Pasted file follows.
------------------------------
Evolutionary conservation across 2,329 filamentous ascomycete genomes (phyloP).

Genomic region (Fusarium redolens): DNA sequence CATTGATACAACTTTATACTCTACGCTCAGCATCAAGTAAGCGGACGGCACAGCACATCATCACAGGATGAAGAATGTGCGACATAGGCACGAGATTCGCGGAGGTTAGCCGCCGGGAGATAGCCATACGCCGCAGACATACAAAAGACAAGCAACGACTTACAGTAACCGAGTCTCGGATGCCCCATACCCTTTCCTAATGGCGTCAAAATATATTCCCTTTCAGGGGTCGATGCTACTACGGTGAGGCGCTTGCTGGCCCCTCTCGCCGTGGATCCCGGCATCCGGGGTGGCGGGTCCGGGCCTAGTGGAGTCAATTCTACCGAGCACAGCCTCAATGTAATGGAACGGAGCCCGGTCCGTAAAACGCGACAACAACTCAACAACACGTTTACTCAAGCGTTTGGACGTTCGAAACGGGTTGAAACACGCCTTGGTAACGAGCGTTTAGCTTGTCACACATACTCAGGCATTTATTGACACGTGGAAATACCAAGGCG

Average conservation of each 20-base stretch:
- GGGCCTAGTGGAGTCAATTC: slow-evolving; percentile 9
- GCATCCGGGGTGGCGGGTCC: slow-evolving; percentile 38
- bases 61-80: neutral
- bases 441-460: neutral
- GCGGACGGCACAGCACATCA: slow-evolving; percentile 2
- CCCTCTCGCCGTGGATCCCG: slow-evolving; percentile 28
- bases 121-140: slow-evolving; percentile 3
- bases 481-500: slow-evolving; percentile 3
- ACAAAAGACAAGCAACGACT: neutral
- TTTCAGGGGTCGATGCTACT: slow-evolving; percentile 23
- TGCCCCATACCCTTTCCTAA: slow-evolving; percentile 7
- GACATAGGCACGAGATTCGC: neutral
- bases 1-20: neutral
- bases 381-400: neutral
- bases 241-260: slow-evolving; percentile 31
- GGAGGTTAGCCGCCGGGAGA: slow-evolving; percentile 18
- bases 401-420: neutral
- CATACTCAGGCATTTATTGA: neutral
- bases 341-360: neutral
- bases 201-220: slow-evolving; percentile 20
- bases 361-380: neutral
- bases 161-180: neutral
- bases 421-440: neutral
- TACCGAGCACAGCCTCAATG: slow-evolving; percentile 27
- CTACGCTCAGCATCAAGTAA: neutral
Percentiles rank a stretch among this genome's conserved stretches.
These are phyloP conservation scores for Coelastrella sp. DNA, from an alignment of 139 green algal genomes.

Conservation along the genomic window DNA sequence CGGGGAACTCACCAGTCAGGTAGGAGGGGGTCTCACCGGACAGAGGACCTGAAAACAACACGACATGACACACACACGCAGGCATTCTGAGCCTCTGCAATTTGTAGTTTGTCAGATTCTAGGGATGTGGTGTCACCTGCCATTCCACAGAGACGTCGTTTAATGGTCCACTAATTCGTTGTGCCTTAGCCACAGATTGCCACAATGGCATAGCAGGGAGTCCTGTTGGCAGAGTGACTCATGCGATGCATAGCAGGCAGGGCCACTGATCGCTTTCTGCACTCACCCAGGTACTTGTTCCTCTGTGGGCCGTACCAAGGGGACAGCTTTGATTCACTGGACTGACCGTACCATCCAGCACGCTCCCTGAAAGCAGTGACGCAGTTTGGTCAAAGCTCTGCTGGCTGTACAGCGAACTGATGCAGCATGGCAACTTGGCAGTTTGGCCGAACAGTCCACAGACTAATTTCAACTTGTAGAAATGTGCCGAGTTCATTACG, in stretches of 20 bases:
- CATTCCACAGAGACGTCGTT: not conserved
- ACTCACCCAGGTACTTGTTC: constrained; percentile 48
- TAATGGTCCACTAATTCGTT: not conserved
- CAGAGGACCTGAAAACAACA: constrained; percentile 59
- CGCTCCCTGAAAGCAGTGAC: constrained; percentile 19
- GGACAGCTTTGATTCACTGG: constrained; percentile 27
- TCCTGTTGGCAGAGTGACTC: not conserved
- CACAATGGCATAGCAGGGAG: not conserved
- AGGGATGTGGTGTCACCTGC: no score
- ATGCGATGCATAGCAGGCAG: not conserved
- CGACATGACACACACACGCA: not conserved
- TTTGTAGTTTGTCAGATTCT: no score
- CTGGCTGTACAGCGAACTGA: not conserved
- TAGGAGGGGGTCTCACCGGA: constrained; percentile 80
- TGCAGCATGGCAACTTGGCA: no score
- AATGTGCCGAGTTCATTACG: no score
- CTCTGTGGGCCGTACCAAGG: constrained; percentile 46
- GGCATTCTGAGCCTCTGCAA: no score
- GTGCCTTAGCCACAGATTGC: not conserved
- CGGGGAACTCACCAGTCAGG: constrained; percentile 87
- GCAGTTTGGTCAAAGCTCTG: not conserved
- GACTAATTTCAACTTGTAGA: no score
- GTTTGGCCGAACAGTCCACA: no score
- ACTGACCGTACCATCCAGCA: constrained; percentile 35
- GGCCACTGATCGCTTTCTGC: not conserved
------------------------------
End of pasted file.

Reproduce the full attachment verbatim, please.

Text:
Evolutionary conservation across 2,329 filamentous ascomycete genomes (phyloP).

Genomic region (Fusarium redolens): DNA sequence CATTGATACAACTTTATACTCTACGCTCAGCATCAAGTAAGCGGACGGCACAGCACATCATCACAGGATGAAGAATGTGCGACATAGGCACGAGATTCGCGGAGGTTAGCCGCCGGGAGATAGCCATACGCCGCAGACATACAAAAGACAAGCAACGACTTACAGTAACCGAGTCTCGGATGCCCCATACCCTTTCCTAATGGCGTCAAAATATATTCCCTTTCAGGGGTCGATGCTACTACGGTGAGGCGCTTGCTGGCCCCTCTCGCCGTGGATCCCGGCATCCGGGGTGGCGGGTCCGGGCCTAGTGGAGTCAATTCTACCGAGCACAGCCTCAATGTAATGGAACGGAGCCCGGTCCGTAAAACGCGACAACAACTCAACAACACGTTTACTCAAGCGTTTGGACGTTCGAAACGGGTTGAAACACGCCTTGGTAACGAGCGTTTAGCTTGTCACACATACTCAGGCATTTATTGACACGTGGAAATACCAAGGCG

Average conservation of each 20-base stretch:
- GGGCCTAGTGGAGTCAATTC: slow-evolving; percentile 9
- GCATCCGGGGTGGCGGGTCC: slow-evolving; percentile 38
- bases 61-80: neutral
- bases 441-460: neutral
- GCGGACGGCACAGCACATCA: slow-evolving; percentile 2
- CCCTCTCGCCGTGGATCCCG: slow-evolving; percentile 28
- bases 121-140: slow-evolving; percentile 3
- bases 481-500: slow-evolving; percentile 3
- ACAAAAGACAAGCAACGACT: neutral
- TTTCAGGGGTCGATGCTACT: slow-evolving; percentile 23
- TGCCCCATACCCTTTCCTAA: slow-evolving; percentile 7
- GACATAGGCACGAGATTCGC: neutral
- bases 1-20: neutral
- bases 381-400: neutral
- bases 241-260: slow-evolving; percentile 31
- GGAGGTTAGCCGCCGGGAGA: slow-evolving; percentile 18
- bases 401-420: neutral
- CATACTCAGGCATTTATTGA: neutral
- bases 341-360: neutral
- bases 201-220: slow-evolving; percentile 20
- bases 361-380: neutral
- bases 161-180: neutral
- bases 421-440: neutral
- TACCGAGCACAGCCTCAATG: slow-evolving; percentile 27
- CTACGCTCAGCATCAAGTAA: neutral
Percentiles rank a stretch among this genome's conserved stretches.
These are phyloP conservation scores for Coelastrella sp. DNA, from an alignment of 139 green algal genomes.

Conservation along the genomic window DNA sequence CGGGGAACTCACCAGTCAGGTAGGAGGGGGTCTCACCGGACAGAGGACCTGAAAACAACACGACATGACACACACACGCAGGCATTCTGAGCCTCTGCAATTTGTAGTTTGTCAGATTCTAGGGATGTGGTGTCACCTGCCATTCCACAGAGACGTCGTTTAATGGTCCACTAATTCGTTGTGCCTTAGCCACAGATTGCCACAATGGCATAGCAGGGAGTCCTGTTGGCAGAGTGACTCATGCGATGCATAGCAGGCAGGGCCACTGATCGCTTTCTGCACTCACCCAGGTACTTGTTCCTCTGTGGGCCGTACCAAGGGGACAGCTTTGATTCACTGGACTGACCGTACCATCCAGCACGCTCCCTGAAAGCAGTGACGCAGTTTGGTCAAAGCTCTGCTGGCTGTACAGCGAACTGATGCAGCATGGCAACTTGGCAGTTTGGCCGAACAGTCCACAGACTAATTTCAACTTGTAGAAATGTGCCGAGTTCATTACG, in stretches of 20 bases:
- CATTCCACAGAGACGTCGTT: not conserved
- ACTCACCCAGGTACTTGTTC: constrained; percentile 48
- TAATGGTCCACTAATTCGTT: not conserved
- CAGAGGACCTGAAAACAACA: constrained; percentile 59
- CGCTCCCTGAAAGCAGTGAC: constrained; percentile 19
- GGACAGCTTTGATTCACTGG: constrained; percentile 27
- TCCTGTTGGCAGAGTGACTC: not conserved
- CACAATGGCATAGCAGGGAG: not conserved
- AGGGATGTGGTGTCACCTGC: no score
- ATGCGATGCATAGCAGGCAG: not conserved
- CGACATGACACACACACGCA: not conserved
- TTTGTAGTTTGTCAGATTCT: no score
- CTGGCTGTACAGCGAACTGA: not conserved
- TAGGAGGGGGTCTCACCGGA: constrained; percentile 80
- TGCAGCATGGCAACTTGGCA: no score
- AATGTGCCGAGTTCATTACG: no score
- CTCTGTGGGCCGTACCAAGG: constrained; percentile 46
- GGCATTCTGAGCCTCTGCAA: no score
- GTGCCTTAGCCACAGATTGC: not conserved
- CGGGGAACTCACCAGTCAGG: constrained; percentile 87
- GCAGTTTGGTCAAAGCTCTG: not conserved
- GACTAATTTCAACTTGTAGA: no score
- GTTTGGCCGAACAGTCCACA: no score
- ACTGACCGTACCATCCAGCA: constrained; percentile 35
- GGCCACTGATCGCTTTCTGC: not conserved